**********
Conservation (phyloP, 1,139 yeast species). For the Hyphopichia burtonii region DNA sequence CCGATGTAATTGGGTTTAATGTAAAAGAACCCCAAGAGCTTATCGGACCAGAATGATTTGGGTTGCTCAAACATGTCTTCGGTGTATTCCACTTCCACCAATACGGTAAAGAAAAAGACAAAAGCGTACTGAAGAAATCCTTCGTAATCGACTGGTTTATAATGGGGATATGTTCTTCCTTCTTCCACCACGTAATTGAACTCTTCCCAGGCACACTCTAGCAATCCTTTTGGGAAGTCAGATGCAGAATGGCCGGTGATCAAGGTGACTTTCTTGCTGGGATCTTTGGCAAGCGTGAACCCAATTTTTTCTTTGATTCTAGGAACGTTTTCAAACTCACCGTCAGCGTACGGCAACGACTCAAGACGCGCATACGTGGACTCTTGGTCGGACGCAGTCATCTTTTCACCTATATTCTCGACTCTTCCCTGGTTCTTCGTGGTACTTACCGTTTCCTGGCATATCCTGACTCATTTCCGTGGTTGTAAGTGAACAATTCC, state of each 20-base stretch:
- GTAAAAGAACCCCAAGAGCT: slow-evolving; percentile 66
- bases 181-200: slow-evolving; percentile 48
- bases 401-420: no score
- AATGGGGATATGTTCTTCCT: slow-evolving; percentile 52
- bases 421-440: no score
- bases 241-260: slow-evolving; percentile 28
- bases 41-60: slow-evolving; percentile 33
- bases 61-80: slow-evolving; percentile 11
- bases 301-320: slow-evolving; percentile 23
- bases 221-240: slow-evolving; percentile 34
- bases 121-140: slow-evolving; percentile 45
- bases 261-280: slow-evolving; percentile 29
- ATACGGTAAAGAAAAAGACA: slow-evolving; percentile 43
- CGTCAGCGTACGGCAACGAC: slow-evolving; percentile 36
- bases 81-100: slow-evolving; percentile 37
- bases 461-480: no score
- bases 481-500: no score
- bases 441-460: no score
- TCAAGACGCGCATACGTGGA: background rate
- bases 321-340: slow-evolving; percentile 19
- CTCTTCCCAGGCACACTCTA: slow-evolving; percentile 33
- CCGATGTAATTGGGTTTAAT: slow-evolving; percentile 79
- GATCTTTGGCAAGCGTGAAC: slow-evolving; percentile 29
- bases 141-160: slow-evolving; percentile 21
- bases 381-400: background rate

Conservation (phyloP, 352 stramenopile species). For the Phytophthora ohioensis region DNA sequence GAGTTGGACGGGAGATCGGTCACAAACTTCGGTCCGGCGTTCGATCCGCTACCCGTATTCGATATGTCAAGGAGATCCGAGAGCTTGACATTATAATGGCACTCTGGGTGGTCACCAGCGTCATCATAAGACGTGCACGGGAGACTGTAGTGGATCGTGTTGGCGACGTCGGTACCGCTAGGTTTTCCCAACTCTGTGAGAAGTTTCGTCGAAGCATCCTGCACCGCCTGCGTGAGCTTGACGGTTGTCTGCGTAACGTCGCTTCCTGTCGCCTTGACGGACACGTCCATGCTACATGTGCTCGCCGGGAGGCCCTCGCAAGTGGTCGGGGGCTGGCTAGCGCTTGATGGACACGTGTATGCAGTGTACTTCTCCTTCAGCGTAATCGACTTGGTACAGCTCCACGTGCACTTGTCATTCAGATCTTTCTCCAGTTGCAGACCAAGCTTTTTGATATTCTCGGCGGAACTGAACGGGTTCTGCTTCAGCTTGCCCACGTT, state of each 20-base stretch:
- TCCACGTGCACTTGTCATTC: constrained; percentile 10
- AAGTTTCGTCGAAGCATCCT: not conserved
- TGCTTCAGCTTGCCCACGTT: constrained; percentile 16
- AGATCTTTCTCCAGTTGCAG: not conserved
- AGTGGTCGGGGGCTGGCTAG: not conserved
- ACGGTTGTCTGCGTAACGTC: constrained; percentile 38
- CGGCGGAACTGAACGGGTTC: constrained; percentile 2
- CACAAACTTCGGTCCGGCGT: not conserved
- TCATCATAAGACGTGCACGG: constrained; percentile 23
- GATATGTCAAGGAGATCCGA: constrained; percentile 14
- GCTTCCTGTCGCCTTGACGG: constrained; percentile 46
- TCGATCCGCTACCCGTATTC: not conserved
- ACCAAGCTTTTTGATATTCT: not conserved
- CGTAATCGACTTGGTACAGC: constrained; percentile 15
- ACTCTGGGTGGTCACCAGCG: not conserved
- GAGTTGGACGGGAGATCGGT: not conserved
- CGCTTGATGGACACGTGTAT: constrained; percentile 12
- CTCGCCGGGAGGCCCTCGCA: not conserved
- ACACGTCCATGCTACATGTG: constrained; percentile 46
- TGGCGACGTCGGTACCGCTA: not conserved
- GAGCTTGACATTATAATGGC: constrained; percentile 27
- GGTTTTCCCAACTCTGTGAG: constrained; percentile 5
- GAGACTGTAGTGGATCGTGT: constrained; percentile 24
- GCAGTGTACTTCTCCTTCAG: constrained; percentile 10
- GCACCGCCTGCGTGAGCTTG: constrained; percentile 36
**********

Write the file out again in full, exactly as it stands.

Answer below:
Conservation (phyloP, 1,139 yeast species). For the Hyphopichia burtonii region DNA sequence CCGATGTAATTGGGTTTAATGTAAAAGAACCCCAAGAGCTTATCGGACCAGAATGATTTGGGTTGCTCAAACATGTCTTCGGTGTATTCCACTTCCACCAATACGGTAAAGAAAAAGACAAAAGCGTACTGAAGAAATCCTTCGTAATCGACTGGTTTATAATGGGGATATGTTCTTCCTTCTTCCACCACGTAATTGAACTCTTCCCAGGCACACTCTAGCAATCCTTTTGGGAAGTCAGATGCAGAATGGCCGGTGATCAAGGTGACTTTCTTGCTGGGATCTTTGGCAAGCGTGAACCCAATTTTTTCTTTGATTCTAGGAACGTTTTCAAACTCACCGTCAGCGTACGGCAACGACTCAAGACGCGCATACGTGGACTCTTGGTCGGACGCAGTCATCTTTTCACCTATATTCTCGACTCTTCCCTGGTTCTTCGTGGTACTTACCGTTTCCTGGCATATCCTGACTCATTTCCGTGGTTGTAAGTGAACAATTCC, state of each 20-base stretch:
- GTAAAAGAACCCCAAGAGCT: slow-evolving; percentile 66
- bases 181-200: slow-evolving; percentile 48
- bases 401-420: no score
- AATGGGGATATGTTCTTCCT: slow-evolving; percentile 52
- bases 421-440: no score
- bases 241-260: slow-evolving; percentile 28
- bases 41-60: slow-evolving; percentile 33
- bases 61-80: slow-evolving; percentile 11
- bases 301-320: slow-evolving; percentile 23
- bases 221-240: slow-evolving; percentile 34
- bases 121-140: slow-evolving; percentile 45
- bases 261-280: slow-evolving; percentile 29
- ATACGGTAAAGAAAAAGACA: slow-evolving; percentile 43
- CGTCAGCGTACGGCAACGAC: slow-evolving; percentile 36
- bases 81-100: slow-evolving; percentile 37
- bases 461-480: no score
- bases 481-500: no score
- bases 441-460: no score
- TCAAGACGCGCATACGTGGA: background rate
- bases 321-340: slow-evolving; percentile 19
- CTCTTCCCAGGCACACTCTA: slow-evolving; percentile 33
- CCGATGTAATTGGGTTTAAT: slow-evolving; percentile 79
- GATCTTTGGCAAGCGTGAAC: slow-evolving; percentile 29
- bases 141-160: slow-evolving; percentile 21
- bases 381-400: background rate

Conservation (phyloP, 352 stramenopile species). For the Phytophthora ohioensis region DNA sequence GAGTTGGACGGGAGATCGGTCACAAACTTCGGTCCGGCGTTCGATCCGCTACCCGTATTCGATATGTCAAGGAGATCCGAGAGCTTGACATTATAATGGCACTCTGGGTGGTCACCAGCGTCATCATAAGACGTGCACGGGAGACTGTAGTGGATCGTGTTGGCGACGTCGGTACCGCTAGGTTTTCCCAACTCTGTGAGAAGTTTCGTCGAAGCATCCTGCACCGCCTGCGTGAGCTTGACGGTTGTCTGCGTAACGTCGCTTCCTGTCGCCTTGACGGACACGTCCATGCTACATGTGCTCGCCGGGAGGCCCTCGCAAGTGGTCGGGGGCTGGCTAGCGCTTGATGGACACGTGTATGCAGTGTACTTCTCCTTCAGCGTAATCGACTTGGTACAGCTCCACGTGCACTTGTCATTCAGATCTTTCTCCAGTTGCAGACCAAGCTTTTTGATATTCTCGGCGGAACTGAACGGGTTCTGCTTCAGCTTGCCCACGTT, state of each 20-base stretch:
- TCCACGTGCACTTGTCATTC: constrained; percentile 10
- AAGTTTCGTCGAAGCATCCT: not conserved
- TGCTTCAGCTTGCCCACGTT: constrained; percentile 16
- AGATCTTTCTCCAGTTGCAG: not conserved
- AGTGGTCGGGGGCTGGCTAG: not conserved
- ACGGTTGTCTGCGTAACGTC: constrained; percentile 38
- CGGCGGAACTGAACGGGTTC: constrained; percentile 2
- CACAAACTTCGGTCCGGCGT: not conserved
- TCATCATAAGACGTGCACGG: constrained; percentile 23
- GATATGTCAAGGAGATCCGA: constrained; percentile 14
- GCTTCCTGTCGCCTTGACGG: constrained; percentile 46
- TCGATCCGCTACCCGTATTC: not conserved
- ACCAAGCTTTTTGATATTCT: not conserved
- CGTAATCGACTTGGTACAGC: constrained; percentile 15
- ACTCTGGGTGGTCACCAGCG: not conserved
- GAGTTGGACGGGAGATCGGT: not conserved
- CGCTTGATGGACACGTGTAT: constrained; percentile 12
- CTCGCCGGGAGGCCCTCGCA: not conserved
- ACACGTCCATGCTACATGTG: constrained; percentile 46
- TGGCGACGTCGGTACCGCTA: not conserved
- GAGCTTGACATTATAATGGC: constrained; percentile 27
- GGTTTTCCCAACTCTGTGAG: constrained; percentile 5
- GAGACTGTAGTGGATCGTGT: constrained; percentile 24
- GCAGTGTACTTCTCCTTCAG: constrained; percentile 10
- GCACCGCCTGCGTGAGCTTG: constrained; percentile 36